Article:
This week I’ve discovered just how resourceful children can be. Toys and familiar items to the girls were some of the main things we decided to ship, but even so, in our larger house the collection seems pitifully small to me. To my daughters, however, every day has been spent re-acquainting themselves with familiar playthings– and big empty spaces are just perfect for running and rolling around.
One particular morning B, rummaging through cupboards and boxes, managed to unearth the few US-region DVDs which we were able to keep. I was touched by her selection to watch: the Charlie Brown holiday collection, and Disney’s Fantasia. So in between exploring and discovering, I’ve watched her learn about the first Thanksgiving and cheer when Spring returns in Stravinsky’s Firebird. And suddenly, our house feels like home to me.
Listening to the Thanksgiving story got me thinking about the first settlers. When the storms hit during their crossing and they considered turning back, what thoughts must have been on the Captain’s mind? And when winter came and two-thirds of the group died (but none of the 30 children- amazing what you can learn from Charlie Brown!*)– what questions were the people asking themselves? And how on earth did they decide what they should do next?
This made me reflect on another more personal story. Like most Americans, my family can trace its roots back as far as its journey to America. According to family legend, my great-great grandparents came to the US from Holland. Their route took them through Liverpool where an unexpected twist happened- my great-grandfather, then an infant, was kidnapped. Thankfully they managed to find him, but by the time they did most of their savings had been spent. The immediate work they took up on arrival and the location they settled were a direct consequence. I have never, before now, thought to ask- what was their original plan? And how, when faced with the possibility of losing their child AND losing all their money, did they put one foot in front of the other?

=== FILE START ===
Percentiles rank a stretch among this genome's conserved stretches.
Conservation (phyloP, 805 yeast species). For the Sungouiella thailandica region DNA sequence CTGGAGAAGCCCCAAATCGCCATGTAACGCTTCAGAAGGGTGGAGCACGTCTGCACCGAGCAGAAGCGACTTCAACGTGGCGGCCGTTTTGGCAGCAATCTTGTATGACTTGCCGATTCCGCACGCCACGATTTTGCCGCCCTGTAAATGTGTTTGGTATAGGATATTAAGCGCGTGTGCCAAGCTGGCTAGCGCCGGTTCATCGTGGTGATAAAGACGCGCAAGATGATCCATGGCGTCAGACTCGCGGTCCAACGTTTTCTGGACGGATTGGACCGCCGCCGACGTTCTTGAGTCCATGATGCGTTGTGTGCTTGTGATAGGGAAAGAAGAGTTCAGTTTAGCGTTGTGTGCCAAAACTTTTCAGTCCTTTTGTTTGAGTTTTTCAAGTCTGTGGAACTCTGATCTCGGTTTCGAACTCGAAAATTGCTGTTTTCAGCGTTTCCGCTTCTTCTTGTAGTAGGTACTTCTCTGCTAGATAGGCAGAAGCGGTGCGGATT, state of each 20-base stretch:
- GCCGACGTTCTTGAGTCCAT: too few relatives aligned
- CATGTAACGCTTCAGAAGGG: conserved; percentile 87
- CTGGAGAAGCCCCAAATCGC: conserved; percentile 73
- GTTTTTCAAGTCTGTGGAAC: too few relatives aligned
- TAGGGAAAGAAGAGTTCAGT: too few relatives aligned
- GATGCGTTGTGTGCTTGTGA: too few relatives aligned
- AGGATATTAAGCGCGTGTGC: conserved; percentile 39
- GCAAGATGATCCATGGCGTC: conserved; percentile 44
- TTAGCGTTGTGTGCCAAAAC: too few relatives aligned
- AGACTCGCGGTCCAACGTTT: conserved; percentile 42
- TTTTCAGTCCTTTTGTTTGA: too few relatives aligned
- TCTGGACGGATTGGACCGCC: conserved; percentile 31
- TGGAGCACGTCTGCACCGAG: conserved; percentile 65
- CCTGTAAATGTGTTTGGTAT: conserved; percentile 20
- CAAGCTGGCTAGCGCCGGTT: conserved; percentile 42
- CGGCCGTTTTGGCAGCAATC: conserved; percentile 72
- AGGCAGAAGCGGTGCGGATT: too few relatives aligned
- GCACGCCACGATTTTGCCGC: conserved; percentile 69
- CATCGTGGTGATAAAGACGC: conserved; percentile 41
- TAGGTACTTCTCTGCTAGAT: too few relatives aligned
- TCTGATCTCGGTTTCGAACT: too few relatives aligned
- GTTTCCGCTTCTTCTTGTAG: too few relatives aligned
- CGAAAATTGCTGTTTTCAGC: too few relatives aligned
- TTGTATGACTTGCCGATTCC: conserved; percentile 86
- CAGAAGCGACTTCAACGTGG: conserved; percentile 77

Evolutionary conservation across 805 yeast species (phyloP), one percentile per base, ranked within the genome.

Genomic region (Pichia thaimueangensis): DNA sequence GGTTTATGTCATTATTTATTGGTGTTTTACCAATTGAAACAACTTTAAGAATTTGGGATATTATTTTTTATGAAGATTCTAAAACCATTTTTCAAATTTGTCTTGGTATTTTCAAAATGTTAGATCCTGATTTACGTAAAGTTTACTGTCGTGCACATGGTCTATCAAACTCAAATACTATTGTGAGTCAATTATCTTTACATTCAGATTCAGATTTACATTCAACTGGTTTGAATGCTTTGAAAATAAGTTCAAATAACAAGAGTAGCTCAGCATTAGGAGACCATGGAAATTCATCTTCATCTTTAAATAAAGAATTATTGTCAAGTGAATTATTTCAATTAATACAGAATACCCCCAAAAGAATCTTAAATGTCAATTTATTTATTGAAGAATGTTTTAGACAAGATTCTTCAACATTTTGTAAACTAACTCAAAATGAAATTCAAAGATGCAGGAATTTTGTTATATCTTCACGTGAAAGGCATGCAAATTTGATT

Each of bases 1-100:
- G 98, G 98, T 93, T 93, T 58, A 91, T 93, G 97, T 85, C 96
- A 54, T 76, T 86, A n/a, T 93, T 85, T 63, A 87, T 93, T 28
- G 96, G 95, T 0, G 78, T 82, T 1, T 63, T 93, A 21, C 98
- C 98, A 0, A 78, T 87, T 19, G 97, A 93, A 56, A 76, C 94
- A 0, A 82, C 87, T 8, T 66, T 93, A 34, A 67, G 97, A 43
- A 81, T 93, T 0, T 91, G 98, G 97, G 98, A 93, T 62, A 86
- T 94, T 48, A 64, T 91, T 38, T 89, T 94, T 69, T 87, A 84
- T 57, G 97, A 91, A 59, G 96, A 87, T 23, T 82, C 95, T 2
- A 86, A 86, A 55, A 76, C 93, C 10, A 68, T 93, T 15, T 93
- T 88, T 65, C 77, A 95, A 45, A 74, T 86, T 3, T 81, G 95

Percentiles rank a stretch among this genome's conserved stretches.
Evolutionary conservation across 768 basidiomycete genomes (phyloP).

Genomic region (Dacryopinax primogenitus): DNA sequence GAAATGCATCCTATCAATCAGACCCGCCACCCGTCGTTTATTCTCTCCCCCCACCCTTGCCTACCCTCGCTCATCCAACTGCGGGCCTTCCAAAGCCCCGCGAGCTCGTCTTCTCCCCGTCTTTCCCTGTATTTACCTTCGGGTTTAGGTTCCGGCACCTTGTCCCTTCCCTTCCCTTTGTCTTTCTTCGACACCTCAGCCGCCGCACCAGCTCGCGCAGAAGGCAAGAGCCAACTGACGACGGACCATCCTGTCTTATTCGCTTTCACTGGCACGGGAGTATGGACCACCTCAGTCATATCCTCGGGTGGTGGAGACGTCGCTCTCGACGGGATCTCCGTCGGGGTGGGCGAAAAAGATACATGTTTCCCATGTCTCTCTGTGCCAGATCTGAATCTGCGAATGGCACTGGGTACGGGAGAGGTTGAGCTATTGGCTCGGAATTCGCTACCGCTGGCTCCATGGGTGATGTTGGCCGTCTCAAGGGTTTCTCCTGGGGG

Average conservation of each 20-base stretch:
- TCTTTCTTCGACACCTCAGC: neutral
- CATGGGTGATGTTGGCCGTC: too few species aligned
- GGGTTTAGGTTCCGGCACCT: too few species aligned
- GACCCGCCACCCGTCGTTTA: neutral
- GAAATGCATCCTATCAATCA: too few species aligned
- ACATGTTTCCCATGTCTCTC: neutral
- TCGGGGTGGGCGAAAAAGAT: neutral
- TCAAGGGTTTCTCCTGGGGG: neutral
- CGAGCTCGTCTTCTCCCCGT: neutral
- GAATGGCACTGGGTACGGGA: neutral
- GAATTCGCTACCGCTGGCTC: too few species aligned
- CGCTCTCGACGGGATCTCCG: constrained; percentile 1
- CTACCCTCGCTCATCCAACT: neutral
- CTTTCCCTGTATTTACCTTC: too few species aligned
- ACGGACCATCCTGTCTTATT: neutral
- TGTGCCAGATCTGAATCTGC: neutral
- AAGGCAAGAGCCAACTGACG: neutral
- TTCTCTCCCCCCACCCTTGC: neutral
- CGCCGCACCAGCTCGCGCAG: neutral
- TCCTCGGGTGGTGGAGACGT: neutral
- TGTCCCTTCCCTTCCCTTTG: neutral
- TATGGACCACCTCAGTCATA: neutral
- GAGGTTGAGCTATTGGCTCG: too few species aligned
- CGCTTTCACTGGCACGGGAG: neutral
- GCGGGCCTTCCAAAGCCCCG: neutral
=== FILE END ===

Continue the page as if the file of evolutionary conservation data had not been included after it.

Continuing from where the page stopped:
I’m incredibly grateful that I’m not on a ship in the Atlantic in the middle of a storm. And I’m not desperately searching for my child in nineteenth-century Liverpool. It makes my problems seem pretty darn small. But this journey we’re on has helped me to truly hear these stories- and they give me a little bit of confidence. We are daily finding ourselves making some big decisions. Some of them have effect on our children. Some have effect on our finances. As time passes and the visa still hasn’t been completed (thus effecting our ability to earn an income), we are watching some of our goals drift further and further away. What do we sacrifice in order to keep moving towards our goals? Then again, what goals do we need to let go of for our own good?
The ‘right’ answers are not always clear, are they? I’m guessing they weren’t for the Pilgrims either. But something in my family’s story gives me heart: the complete absence of bitterness when our stories are told. I’m sure it must have been hard. At some point, someone must have felt frustration or regret over how things turned out, or how they were supposed to be. But that’s not the bit that gets remembered. My relatives speak with pride about where grandparents and great-aunts and uncles came from, how they lived, and what they’ve accomplished. I guess, in the end, they made the best decisions they could– and rejoiced in the good things along the way.
I guess if I can pass that story on to my children- the one where we celebrate the things we create, accomplish and share together- then we’ve done at least something right. So for now, we’re twirling to Stravinsky. Not too shabby, I think.
*This post has definitely not been fact checked. I don’t have the time or the bandwidth. Feel free to google as you see fit.
**You probably also noticed that’s not my great-grandfather in the picture. That’s his wife- the closest I could get in photo form. Still, another happy consequence of the story.